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Topic: Infrared Question  (Read 1604 times)

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Offline rogixmalix

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Infrared Question
« on: September 28, 2019, 07:14:25 PM »
Can anyone help me with this exercise?

Nylon is widely used for fiber making, with a wide variety of
differ slightly, but always containing amide groups and methylene chains. The reaction below
exemplifies the general formation of nylon-n, m, where n and m indicate the number of carbons between the functions in
each initial reagent. As Technical Responsible for an Industry Quality Control Lab
manufacturing of textile components, how would it be possible to ensure that the formation reaction of nylon-6,6 was
successful using infrared absorption spectroscopy? It would be possible to identify the
chain size using absorption spectroscopy in the ultraviolet region or the region of the
infra-red? Justify your answer.

Picture corresponding to the exercise: https://imgur.com/a/w0ugPNO

Offline Corribus

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Re: Infrared Question
« Reply #1 on: September 28, 2019, 07:23:20 PM »
Using polyethylene as an example, shorter chains have more methyl groups so in principle you should be able use FTIR to say something about MW. But in practice it's not that simple. Although there are many things you can learn about polymer structure from FTIR, molecular weight isnt an easy one to do.
What men are poets who can speak of Jupiter if he were like a man, but if he is an immense spinning sphere of methane and ammonia must be silent?  - Richard P. Feynman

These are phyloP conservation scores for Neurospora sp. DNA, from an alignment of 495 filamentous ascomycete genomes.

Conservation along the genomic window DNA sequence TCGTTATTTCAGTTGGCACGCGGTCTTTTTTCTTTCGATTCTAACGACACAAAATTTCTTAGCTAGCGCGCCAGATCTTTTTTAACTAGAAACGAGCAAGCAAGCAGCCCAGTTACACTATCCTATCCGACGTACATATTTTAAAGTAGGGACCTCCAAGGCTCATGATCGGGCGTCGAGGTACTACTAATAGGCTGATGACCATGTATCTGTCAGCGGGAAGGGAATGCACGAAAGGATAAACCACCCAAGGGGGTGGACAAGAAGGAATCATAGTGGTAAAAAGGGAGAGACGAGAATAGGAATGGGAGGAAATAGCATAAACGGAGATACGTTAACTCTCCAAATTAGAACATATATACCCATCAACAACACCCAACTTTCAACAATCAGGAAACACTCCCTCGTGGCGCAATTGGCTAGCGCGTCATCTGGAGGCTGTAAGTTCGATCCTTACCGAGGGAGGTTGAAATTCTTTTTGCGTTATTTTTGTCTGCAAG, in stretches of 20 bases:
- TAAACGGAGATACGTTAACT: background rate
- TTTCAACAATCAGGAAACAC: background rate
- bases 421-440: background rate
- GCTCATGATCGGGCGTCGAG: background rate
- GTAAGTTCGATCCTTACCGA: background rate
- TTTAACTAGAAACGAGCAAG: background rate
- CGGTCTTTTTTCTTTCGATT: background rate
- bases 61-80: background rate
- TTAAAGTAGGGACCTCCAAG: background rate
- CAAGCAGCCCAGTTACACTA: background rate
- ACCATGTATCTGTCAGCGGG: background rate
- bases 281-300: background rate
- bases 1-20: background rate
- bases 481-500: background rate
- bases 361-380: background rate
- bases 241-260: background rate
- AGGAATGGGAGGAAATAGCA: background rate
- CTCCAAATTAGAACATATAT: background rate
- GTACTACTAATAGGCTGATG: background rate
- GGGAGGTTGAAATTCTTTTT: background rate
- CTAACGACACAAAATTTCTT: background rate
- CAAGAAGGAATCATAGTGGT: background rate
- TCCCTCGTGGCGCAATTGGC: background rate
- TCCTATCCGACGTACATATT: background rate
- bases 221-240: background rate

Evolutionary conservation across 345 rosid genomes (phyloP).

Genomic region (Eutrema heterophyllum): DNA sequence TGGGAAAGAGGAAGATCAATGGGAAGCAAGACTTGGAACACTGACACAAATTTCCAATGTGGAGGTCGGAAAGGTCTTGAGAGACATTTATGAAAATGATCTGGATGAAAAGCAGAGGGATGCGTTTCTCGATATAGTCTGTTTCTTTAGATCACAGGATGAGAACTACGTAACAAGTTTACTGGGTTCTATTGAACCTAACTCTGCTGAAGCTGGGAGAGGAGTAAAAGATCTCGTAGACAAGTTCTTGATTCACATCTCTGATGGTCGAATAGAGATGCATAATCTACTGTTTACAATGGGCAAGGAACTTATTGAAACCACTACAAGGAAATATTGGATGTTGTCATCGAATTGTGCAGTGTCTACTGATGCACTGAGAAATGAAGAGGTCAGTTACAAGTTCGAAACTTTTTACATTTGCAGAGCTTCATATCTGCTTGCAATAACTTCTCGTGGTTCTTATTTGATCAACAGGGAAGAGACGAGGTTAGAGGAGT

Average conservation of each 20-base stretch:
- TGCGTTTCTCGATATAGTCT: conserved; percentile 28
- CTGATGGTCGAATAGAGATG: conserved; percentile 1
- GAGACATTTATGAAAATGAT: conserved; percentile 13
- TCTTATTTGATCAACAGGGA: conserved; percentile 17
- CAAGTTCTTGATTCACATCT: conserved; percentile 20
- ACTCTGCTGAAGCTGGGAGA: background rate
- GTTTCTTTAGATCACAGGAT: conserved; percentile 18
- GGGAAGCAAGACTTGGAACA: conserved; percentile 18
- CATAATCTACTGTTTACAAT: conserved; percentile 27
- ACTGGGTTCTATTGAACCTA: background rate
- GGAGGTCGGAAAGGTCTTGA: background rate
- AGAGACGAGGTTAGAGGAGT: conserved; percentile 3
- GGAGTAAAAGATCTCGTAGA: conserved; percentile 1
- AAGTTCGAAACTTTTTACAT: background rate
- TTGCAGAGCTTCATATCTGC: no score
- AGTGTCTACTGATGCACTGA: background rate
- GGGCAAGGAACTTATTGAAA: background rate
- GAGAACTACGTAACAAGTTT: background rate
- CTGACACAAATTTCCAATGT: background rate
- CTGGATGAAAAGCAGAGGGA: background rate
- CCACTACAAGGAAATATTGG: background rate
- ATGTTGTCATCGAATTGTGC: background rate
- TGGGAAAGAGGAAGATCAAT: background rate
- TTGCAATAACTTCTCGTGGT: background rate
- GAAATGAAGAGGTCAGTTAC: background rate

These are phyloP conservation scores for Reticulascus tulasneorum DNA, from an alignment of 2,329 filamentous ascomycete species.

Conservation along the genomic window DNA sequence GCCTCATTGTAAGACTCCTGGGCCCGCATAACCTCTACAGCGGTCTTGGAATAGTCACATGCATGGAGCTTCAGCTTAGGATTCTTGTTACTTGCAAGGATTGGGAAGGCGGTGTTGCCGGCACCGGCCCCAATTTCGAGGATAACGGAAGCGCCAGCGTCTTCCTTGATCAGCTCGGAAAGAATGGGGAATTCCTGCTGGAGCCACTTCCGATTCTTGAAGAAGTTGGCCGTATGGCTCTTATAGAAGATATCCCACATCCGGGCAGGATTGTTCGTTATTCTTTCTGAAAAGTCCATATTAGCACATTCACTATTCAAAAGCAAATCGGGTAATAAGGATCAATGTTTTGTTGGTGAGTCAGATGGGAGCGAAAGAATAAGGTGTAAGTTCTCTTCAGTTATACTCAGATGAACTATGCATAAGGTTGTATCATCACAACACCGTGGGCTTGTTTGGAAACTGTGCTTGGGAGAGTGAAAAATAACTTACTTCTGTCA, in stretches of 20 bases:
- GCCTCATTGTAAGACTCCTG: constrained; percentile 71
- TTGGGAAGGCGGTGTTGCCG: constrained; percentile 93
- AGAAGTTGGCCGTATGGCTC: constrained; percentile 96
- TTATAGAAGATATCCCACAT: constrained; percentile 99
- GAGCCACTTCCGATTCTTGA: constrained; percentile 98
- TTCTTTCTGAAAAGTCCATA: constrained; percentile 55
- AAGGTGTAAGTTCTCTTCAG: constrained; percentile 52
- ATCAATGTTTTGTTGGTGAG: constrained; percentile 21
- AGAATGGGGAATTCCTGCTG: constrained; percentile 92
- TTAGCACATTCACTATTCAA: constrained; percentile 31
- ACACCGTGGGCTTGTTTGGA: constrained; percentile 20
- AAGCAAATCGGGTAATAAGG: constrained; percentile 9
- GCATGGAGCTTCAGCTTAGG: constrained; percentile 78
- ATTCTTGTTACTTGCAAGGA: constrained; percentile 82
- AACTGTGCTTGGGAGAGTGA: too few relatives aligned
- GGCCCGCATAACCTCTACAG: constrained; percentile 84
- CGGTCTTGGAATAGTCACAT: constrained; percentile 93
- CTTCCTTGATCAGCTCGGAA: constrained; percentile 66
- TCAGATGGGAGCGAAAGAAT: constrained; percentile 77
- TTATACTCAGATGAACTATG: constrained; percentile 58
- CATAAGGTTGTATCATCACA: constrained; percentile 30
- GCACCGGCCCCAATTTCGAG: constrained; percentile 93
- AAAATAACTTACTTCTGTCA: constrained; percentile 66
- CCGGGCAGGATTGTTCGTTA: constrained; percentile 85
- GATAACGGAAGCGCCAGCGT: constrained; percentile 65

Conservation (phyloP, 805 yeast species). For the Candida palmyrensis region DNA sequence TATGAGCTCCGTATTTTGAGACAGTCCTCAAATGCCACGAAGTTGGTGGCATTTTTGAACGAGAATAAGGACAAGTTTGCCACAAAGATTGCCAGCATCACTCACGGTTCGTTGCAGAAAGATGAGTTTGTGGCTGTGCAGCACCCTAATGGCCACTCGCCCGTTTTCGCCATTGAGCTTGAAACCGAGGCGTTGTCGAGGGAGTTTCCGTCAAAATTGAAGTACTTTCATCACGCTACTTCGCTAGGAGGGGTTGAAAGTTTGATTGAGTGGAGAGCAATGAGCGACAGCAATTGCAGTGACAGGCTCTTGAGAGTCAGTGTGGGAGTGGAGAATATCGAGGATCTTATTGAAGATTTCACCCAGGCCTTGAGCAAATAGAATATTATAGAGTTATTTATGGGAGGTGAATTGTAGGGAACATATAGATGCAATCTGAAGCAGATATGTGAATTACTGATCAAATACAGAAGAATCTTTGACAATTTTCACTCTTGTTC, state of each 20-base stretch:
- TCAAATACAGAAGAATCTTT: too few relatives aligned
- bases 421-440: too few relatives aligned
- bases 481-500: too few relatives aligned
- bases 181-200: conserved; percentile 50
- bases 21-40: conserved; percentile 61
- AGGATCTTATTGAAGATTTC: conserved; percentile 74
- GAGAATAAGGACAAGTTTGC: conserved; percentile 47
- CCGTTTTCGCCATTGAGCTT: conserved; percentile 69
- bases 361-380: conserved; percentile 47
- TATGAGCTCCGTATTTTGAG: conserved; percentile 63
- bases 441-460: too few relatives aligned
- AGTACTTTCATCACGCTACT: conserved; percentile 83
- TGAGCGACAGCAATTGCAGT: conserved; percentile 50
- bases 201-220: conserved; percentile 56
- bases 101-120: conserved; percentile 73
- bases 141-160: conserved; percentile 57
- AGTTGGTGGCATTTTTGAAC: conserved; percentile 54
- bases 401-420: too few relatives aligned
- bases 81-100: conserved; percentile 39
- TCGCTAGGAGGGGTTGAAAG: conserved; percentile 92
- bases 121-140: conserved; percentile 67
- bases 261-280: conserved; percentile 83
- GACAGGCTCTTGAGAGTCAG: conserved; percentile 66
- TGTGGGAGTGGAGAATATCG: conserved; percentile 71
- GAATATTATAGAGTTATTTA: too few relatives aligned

Offline hollytara

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Re: Infrared Question
« Reply #2 on: September 28, 2019, 09:53:55 PM »
I think they are asking if you can use IR to distinguish between say Nylon 6,6 and Nylon 6,10 for example. 

The answer is "yes" - if you have authentic samples to use for comparison, it is relatively simple to match spectra.

But it is not as easy to predict the spectra from the structures alone.  There are some software packages that can do a decent job. 

They may be asking if you can tell if the synthesis is successful (for example, 1,6-hexanediamine and 1,6-hexanedicarbonyl chloride to nylon 6,6). 

Again - the answer is yes - the carbonyl absorbance of the acid chloride and the amide are sufficiently different.

Establishing MW from IR - not possible.

Offline pgk

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Re: Infrared Question
« Reply #3 on: October 01, 2019, 01:13:51 PM »
You cannot conclude about the quantitative formation of Nylon 6/6 because the ratio between carbonyl and proton acompanied, nitrogen groups doesn’t change during polymerization and thus, molecular weight variations are not clearly visible in IR spectroscopy neither in UV spectroscopy.
PS: Regardless if having a different absorbance, low amounts apidoyl chloride impurities (if being a starting material) are not visible in IR spectroscopy, due to carbonyl bands overlapping.

« Last Edit: October 01, 2019, 02:42:04 PM by pgk »

Offline hollytara